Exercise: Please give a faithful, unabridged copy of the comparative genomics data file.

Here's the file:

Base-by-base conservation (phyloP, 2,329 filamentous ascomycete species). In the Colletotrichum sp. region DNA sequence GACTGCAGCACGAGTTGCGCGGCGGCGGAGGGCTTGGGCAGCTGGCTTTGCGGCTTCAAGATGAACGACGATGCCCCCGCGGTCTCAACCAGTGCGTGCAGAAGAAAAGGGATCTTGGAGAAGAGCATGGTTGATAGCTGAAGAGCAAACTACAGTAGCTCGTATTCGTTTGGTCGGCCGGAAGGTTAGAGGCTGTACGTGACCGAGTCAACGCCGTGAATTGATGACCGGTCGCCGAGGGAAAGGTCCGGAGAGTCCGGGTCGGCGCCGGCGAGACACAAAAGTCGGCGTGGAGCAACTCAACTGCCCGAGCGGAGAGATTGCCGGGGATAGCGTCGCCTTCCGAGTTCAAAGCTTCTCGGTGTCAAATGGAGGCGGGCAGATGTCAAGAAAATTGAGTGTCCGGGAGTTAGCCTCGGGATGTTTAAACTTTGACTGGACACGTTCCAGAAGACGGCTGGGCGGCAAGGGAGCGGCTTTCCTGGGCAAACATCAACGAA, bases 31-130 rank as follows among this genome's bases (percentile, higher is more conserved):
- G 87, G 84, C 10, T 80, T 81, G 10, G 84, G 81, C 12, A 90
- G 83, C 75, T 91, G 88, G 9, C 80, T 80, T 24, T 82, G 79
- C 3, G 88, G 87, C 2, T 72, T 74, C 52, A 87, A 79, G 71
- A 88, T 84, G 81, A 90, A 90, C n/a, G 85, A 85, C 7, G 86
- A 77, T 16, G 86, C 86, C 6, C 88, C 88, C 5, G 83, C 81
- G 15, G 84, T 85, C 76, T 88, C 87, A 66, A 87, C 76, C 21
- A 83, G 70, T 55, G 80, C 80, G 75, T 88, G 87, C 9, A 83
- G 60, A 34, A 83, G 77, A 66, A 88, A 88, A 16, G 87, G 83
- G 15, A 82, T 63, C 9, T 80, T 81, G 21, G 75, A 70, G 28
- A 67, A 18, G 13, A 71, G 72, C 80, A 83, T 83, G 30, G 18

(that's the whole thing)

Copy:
Base-by-base conservation (phyloP, 2,329 filamentous ascomycete species). In the Colletotrichum sp. region DNA sequence GACTGCAGCACGAGTTGCGCGGCGGCGGAGGGCTTGGGCAGCTGGCTTTGCGGCTTCAAGATGAACGACGATGCCCCCGCGGTCTCAACCAGTGCGTGCAGAAGAAAAGGGATCTTGGAGAAGAGCATGGTTGATAGCTGAAGAGCAAACTACAGTAGCTCGTATTCGTTTGGTCGGCCGGAAGGTTAGAGGCTGTACGTGACCGAGTCAACGCCGTGAATTGATGACCGGTCGCCGAGGGAAAGGTCCGGAGAGTCCGGGTCGGCGCCGGCGAGACACAAAAGTCGGCGTGGAGCAACTCAACTGCCCGAGCGGAGAGATTGCCGGGGATAGCGTCGCCTTCCGAGTTCAAAGCTTCTCGGTGTCAAATGGAGGCGGGCAGATGTCAAGAAAATTGAGTGTCCGGGAGTTAGCCTCGGGATGTTTAAACTTTGACTGGACACGTTCCAGAAGACGGCTGGGCGGCAAGGGAGCGGCTTTCCTGGGCAAACATCAACGAA, bases 31-130 rank as follows among this genome's bases (percentile, higher is more conserved):
- G 87, G 84, C 10, T 80, T 81, G 10, G 84, G 81, C 12, A 90
- G 83, C 75, T 91, G 88, G 9, C 80, T 80, T 24, T 82, G 79
- C 3, G 88, G 87, C 2, T 72, T 74, C 52, A 87, A 79, G 71
- A 88, T 84, G 81, A 90, A 90, C n/a, G 85, A 85, C 7, G 86
- A 77, T 16, G 86, C 86, C 6, C 88, C 88, C 5, G 83, C 81
- G 15, G 84, T 85, C 76, T 88, C 87, A 66, A 87, C 76, C 21
- A 83, G 70, T 55, G 80, C 80, G 75, T 88, G 87, C 9, A 83
- G 60, A 34, A 83, G 77, A 66, A 88, A 88, A 16, G 87, G 83
- G 15, A 82, T 63, C 9, T 80, T 81, G 21, G 75, A 70, G 28
- A 67, A 18, G 13, A 71, G 72, C 80, A 83, T 83, G 30, G 18